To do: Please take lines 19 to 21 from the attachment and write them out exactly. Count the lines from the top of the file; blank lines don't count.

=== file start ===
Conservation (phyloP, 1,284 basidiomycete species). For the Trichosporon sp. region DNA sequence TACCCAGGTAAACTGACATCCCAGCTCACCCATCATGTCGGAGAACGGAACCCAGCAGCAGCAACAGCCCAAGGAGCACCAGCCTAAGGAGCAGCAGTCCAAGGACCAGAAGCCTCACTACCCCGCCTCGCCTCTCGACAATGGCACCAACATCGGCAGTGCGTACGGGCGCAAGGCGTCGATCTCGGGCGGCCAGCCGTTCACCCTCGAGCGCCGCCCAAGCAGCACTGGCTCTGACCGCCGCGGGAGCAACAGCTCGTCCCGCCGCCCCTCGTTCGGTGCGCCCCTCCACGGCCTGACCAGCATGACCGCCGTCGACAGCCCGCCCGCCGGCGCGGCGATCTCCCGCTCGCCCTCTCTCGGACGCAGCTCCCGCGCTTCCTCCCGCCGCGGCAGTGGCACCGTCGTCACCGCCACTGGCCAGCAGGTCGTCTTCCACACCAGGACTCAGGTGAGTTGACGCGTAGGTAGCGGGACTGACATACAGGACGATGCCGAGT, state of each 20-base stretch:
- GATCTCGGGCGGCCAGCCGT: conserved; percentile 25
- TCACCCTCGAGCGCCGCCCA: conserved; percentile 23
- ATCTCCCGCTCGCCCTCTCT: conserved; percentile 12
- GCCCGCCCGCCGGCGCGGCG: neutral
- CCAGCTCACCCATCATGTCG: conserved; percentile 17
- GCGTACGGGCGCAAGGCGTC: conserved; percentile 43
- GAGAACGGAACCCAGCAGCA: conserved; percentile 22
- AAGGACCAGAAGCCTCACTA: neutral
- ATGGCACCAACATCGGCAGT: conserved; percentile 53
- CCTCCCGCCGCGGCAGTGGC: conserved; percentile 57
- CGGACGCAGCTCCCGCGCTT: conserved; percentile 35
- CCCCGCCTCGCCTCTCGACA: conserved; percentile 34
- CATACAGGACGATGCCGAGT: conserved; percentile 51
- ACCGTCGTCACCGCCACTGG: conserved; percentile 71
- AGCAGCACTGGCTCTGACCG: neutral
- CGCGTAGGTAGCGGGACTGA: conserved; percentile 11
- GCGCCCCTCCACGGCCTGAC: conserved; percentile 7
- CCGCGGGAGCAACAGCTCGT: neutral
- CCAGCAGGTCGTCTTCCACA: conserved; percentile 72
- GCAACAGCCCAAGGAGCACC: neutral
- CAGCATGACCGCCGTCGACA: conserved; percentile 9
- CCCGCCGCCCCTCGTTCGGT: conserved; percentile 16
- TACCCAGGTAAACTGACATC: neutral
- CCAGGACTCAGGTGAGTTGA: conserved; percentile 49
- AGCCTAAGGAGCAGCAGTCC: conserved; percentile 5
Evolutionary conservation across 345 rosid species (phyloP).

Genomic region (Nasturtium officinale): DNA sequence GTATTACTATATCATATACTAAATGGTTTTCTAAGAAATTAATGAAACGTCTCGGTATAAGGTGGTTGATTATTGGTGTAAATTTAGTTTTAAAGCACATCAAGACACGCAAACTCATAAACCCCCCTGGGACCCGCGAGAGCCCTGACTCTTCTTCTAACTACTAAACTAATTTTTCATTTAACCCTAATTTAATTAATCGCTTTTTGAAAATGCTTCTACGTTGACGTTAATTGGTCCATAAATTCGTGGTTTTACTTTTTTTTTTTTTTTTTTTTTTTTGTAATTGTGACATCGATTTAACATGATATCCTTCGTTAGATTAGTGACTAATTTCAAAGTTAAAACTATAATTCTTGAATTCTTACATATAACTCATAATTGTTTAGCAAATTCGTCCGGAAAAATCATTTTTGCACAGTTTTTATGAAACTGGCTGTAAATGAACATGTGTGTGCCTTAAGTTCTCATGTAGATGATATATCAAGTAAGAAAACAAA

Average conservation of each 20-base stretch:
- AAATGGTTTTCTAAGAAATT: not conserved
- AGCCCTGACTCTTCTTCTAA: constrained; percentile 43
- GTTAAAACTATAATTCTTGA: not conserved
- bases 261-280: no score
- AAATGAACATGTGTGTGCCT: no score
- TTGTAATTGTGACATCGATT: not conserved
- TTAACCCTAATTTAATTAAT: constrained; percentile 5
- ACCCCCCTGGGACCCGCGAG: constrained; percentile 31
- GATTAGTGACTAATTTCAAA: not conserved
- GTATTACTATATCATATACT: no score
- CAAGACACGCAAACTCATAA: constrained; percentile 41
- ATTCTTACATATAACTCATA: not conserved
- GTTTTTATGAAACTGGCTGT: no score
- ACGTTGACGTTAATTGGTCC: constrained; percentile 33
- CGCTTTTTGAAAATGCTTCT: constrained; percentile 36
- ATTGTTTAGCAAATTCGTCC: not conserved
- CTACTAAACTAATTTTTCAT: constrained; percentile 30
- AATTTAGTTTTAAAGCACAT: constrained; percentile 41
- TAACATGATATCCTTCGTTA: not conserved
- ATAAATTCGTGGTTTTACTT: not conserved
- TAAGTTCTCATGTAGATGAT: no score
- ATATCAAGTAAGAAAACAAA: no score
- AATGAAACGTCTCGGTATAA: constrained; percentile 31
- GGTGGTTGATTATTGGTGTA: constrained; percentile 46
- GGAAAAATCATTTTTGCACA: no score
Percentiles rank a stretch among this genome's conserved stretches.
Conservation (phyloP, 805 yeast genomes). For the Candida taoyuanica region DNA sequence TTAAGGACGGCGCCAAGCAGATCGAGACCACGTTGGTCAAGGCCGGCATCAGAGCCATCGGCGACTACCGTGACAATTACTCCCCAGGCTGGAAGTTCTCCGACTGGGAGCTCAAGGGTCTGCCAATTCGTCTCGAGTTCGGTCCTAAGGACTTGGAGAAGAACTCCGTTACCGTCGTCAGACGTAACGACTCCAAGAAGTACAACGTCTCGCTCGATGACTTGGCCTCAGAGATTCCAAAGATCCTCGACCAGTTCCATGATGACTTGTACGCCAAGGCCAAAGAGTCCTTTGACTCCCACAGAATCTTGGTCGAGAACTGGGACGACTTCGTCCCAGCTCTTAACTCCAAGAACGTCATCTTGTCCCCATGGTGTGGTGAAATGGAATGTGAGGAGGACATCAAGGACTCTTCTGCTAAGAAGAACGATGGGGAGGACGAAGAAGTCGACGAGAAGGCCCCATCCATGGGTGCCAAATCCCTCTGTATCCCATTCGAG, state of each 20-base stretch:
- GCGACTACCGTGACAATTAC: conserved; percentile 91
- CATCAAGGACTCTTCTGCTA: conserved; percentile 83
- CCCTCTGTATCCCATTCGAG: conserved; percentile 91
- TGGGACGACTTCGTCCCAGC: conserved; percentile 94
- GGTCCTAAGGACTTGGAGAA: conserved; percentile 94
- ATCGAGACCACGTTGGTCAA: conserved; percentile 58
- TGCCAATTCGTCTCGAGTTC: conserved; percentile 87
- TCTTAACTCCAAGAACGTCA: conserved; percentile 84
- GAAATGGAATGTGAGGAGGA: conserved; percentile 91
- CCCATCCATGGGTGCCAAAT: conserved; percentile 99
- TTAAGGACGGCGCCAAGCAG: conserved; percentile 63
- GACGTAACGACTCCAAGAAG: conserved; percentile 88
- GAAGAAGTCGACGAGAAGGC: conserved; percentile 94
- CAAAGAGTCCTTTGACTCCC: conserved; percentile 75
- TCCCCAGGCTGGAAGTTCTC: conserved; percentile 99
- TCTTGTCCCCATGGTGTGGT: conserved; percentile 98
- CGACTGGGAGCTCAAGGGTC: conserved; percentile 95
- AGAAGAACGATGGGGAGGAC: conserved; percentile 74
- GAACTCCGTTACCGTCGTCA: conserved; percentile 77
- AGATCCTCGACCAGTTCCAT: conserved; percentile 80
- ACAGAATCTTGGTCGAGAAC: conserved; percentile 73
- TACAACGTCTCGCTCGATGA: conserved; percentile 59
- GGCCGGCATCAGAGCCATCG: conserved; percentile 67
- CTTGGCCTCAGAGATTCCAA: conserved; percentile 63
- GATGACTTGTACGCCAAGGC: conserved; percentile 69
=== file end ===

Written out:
- CCGCGGGAGCAACAGCTCGT: neutral
- CCAGCAGGTCGTCTTCCACA: conserved; percentile 72
- GCAACAGCCCAAGGAGCACC: neutral